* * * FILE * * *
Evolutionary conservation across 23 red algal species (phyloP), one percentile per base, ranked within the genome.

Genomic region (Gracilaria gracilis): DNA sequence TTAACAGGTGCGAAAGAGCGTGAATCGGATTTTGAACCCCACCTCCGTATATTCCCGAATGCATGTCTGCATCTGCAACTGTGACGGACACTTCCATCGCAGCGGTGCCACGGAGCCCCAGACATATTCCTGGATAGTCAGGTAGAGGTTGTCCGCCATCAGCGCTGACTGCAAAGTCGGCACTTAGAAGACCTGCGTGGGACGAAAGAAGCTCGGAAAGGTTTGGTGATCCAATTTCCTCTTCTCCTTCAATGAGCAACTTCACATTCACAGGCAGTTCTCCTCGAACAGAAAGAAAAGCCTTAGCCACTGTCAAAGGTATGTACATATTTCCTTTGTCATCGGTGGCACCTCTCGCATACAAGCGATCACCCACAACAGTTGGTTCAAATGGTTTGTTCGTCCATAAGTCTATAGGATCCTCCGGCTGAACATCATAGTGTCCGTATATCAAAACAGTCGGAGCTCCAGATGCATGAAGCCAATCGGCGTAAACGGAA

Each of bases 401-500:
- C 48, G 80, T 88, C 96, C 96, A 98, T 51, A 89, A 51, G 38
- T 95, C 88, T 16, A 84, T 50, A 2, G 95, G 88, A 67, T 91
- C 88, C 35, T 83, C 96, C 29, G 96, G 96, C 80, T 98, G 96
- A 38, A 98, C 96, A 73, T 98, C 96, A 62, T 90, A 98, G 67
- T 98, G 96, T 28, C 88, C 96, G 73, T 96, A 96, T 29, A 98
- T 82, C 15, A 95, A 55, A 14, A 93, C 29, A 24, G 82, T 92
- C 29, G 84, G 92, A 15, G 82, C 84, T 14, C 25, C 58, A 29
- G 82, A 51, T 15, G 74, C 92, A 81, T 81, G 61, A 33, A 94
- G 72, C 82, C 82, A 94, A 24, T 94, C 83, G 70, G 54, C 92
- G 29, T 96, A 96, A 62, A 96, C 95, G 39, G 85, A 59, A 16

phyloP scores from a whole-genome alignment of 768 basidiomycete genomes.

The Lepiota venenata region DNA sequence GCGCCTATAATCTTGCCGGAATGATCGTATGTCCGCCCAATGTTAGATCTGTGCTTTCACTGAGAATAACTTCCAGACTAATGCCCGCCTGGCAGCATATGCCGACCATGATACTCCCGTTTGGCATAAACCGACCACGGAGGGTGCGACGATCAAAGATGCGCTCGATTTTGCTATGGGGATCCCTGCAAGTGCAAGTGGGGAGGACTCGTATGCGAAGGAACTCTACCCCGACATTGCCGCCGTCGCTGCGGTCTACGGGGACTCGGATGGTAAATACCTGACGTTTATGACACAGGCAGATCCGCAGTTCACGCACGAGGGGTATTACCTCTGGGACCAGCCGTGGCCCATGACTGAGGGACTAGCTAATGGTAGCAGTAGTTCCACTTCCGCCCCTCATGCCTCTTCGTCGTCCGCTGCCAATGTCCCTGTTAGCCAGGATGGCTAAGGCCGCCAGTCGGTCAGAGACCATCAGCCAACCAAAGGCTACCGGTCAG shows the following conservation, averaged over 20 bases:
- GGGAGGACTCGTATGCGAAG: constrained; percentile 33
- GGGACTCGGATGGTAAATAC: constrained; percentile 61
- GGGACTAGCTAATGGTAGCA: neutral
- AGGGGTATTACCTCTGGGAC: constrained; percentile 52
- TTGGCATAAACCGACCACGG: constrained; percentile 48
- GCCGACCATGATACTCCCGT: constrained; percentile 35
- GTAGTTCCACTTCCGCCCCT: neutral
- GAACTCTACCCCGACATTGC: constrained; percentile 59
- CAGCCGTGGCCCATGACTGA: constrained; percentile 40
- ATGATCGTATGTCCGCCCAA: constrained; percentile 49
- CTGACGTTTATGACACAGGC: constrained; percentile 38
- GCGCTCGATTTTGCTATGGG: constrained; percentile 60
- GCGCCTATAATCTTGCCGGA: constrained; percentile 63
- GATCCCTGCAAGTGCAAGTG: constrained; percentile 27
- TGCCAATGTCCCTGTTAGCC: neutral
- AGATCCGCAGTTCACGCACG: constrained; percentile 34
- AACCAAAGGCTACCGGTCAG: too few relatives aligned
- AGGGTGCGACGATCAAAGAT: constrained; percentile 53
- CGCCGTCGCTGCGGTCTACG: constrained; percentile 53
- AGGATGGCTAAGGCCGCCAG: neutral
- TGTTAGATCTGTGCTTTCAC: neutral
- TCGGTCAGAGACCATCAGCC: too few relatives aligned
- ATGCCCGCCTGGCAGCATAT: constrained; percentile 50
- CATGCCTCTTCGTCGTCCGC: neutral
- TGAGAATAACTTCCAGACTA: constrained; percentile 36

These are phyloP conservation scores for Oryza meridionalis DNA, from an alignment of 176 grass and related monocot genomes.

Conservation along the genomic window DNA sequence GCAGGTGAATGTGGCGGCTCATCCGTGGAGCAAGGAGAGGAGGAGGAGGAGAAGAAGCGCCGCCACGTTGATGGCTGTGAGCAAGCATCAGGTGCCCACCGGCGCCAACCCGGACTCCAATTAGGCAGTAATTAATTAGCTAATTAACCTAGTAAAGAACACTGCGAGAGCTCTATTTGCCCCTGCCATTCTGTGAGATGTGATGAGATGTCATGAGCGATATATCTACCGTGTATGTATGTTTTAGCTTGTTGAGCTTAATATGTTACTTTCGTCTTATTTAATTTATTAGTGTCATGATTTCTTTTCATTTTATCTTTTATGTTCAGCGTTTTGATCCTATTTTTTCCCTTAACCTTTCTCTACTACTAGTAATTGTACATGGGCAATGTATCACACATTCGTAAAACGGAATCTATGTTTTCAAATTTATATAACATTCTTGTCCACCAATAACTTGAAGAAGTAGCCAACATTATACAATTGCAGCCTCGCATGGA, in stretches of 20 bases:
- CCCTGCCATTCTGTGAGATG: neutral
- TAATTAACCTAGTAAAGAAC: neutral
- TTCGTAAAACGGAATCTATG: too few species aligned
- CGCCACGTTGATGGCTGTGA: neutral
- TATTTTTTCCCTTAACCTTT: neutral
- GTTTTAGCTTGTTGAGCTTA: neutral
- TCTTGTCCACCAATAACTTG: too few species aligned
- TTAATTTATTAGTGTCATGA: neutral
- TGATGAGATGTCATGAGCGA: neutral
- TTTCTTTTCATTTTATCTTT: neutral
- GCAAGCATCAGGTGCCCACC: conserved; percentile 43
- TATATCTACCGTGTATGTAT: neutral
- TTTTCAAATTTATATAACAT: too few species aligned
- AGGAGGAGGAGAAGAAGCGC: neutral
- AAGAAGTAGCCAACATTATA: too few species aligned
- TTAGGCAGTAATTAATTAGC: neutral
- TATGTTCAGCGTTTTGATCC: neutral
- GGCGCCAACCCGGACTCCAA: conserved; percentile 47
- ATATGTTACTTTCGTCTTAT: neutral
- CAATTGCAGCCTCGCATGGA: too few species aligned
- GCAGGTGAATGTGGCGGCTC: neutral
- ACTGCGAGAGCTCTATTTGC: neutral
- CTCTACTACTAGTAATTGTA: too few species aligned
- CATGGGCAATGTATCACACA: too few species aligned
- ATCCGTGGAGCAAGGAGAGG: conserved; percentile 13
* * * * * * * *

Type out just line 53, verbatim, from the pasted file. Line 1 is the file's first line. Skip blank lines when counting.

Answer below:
- GCAAGCATCAGGTGCCCACC: conserved; percentile 43